Leaf from Gratian's Decretum: Table of Consanguinity

Leaf from Gratian's Decretum: Table of Consanguinity

c. 1270-1300

Part of a set. See all set records

Ink, tempera and gold on parchment

Sheet: 28.9 x 21.2 cm (11 3/8 x 8 3/8 in.)

Purchase from the J. H. Wade Fund 1929.435.2

Location

Description

These leaves were excised from a copy of the handbook of canon law known simply as the Decretum written by Gratian, an Italian Camaldolese monk, in Bologna around 1130-40. The Decretum was widely copied and consulted throughout the Middle Ages.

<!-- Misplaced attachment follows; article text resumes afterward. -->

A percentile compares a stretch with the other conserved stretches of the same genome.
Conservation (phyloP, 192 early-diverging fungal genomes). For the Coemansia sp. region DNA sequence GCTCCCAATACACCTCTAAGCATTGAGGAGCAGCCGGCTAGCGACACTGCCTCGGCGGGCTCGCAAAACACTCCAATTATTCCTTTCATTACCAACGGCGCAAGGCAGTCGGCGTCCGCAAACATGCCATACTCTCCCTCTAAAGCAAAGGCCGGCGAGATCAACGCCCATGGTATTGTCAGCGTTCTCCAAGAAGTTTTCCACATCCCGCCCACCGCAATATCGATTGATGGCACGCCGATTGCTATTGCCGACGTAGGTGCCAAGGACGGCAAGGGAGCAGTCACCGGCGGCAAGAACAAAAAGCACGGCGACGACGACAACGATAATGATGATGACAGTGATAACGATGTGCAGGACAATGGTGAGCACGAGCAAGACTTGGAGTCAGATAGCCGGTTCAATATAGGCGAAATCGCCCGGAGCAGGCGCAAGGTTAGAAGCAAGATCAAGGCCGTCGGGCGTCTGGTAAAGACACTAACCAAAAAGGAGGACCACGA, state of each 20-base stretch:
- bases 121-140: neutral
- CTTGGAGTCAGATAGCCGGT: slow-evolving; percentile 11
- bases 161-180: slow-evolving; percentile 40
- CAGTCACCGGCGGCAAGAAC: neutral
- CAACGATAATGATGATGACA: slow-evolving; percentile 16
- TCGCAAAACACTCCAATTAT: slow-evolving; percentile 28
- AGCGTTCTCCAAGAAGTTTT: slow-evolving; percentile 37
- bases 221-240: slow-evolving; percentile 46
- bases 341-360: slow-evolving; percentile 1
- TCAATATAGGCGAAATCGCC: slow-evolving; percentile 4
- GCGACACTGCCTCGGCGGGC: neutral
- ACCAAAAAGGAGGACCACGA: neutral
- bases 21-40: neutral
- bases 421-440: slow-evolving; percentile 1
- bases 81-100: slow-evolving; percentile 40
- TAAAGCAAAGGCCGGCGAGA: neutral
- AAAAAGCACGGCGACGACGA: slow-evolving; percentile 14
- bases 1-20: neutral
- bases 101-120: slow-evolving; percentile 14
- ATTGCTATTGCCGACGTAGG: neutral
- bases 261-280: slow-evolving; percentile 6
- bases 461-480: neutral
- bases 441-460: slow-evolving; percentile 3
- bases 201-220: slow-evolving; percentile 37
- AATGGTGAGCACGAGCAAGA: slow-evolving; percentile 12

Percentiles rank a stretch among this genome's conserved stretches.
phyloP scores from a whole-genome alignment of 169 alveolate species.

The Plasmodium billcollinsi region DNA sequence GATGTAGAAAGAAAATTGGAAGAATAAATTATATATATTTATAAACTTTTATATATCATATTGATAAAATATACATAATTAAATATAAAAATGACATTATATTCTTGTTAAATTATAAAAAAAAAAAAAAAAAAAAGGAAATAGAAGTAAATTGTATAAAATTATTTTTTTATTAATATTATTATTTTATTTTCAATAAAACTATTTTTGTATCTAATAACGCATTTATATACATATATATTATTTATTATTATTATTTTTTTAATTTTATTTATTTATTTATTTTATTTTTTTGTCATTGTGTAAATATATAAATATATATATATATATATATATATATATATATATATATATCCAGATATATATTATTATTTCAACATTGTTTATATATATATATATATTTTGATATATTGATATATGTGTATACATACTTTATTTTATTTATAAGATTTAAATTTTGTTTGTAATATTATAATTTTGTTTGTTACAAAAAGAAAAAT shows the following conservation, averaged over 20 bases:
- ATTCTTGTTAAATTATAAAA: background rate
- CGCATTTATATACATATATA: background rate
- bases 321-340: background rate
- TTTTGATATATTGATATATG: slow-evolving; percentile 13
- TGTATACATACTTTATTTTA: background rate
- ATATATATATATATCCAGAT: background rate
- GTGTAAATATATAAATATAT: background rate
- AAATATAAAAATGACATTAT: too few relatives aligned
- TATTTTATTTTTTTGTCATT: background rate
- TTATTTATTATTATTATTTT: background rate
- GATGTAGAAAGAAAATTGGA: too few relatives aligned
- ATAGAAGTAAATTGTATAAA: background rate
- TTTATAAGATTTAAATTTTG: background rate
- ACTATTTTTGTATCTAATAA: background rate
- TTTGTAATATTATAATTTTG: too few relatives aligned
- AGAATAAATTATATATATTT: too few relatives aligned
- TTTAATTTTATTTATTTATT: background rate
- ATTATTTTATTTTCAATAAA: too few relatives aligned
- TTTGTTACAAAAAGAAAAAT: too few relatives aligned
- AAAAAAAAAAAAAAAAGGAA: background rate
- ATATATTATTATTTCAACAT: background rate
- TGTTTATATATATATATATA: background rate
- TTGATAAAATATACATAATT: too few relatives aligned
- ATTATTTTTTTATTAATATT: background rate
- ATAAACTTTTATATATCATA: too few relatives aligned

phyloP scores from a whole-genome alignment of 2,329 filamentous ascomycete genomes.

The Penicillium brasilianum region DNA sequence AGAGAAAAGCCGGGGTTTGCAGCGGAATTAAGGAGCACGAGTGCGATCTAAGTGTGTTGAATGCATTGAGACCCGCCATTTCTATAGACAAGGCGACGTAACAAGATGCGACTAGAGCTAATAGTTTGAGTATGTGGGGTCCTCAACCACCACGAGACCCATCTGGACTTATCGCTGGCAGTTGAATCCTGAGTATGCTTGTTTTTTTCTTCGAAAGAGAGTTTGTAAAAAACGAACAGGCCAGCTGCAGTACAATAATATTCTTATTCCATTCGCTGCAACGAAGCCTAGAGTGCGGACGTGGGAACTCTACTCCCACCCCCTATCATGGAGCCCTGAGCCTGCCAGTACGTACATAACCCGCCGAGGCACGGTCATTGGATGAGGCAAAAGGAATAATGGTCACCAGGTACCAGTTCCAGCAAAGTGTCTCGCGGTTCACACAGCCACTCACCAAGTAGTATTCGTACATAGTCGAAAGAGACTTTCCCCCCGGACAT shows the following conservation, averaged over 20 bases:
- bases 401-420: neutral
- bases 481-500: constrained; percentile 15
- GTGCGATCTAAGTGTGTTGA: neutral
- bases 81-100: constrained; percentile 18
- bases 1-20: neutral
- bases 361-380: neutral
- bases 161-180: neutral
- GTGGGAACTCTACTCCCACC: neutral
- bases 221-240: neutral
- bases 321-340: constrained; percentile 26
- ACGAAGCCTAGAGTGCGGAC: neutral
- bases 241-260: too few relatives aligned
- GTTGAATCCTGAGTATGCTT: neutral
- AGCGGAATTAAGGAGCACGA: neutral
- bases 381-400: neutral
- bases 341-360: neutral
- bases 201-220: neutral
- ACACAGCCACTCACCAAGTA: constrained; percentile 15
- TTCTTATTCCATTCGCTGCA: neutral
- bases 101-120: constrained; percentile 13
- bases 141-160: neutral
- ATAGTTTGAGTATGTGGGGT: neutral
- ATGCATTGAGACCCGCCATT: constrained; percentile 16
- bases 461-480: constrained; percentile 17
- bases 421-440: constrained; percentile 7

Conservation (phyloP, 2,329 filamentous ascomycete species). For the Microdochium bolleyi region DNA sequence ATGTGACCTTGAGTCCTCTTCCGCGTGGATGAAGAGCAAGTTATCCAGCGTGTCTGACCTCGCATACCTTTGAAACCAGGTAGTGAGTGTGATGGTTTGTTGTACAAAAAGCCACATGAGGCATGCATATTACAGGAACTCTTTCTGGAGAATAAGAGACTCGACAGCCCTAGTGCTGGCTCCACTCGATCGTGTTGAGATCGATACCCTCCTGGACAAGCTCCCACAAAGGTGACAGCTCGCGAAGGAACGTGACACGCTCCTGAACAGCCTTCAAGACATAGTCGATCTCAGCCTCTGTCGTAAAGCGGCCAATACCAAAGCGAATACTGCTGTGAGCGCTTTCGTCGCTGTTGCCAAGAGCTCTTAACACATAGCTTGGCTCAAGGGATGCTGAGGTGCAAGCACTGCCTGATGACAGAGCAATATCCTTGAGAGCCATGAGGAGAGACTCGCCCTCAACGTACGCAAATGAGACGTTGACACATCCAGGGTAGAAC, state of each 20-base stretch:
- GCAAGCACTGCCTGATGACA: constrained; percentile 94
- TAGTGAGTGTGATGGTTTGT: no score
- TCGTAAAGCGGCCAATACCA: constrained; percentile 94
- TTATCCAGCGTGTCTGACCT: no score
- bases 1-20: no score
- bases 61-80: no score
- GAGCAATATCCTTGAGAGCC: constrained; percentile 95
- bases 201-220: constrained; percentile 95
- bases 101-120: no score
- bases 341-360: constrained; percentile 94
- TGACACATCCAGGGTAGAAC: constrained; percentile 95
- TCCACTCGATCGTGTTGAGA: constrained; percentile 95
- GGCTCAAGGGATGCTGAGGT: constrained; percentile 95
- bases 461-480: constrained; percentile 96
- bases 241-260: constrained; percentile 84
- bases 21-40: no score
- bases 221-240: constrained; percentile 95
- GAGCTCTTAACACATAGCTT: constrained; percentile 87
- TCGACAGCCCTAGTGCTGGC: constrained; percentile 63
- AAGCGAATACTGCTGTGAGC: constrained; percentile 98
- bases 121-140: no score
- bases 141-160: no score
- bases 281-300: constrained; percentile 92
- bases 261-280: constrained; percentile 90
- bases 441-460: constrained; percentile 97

Consanguinity diagrams were used to show the degree of kinship between an individual and his or her "blood" relations. These tables followed an established tradition dating back to around ad 600. Until church law was relaxed in 1215, a marriage could only be contracted by persons separated by seven degrees of relationship. After 1215 the degree of separation was reduced to four. Tables of Consanguinity were therefore used by church officials to regulate marriage.

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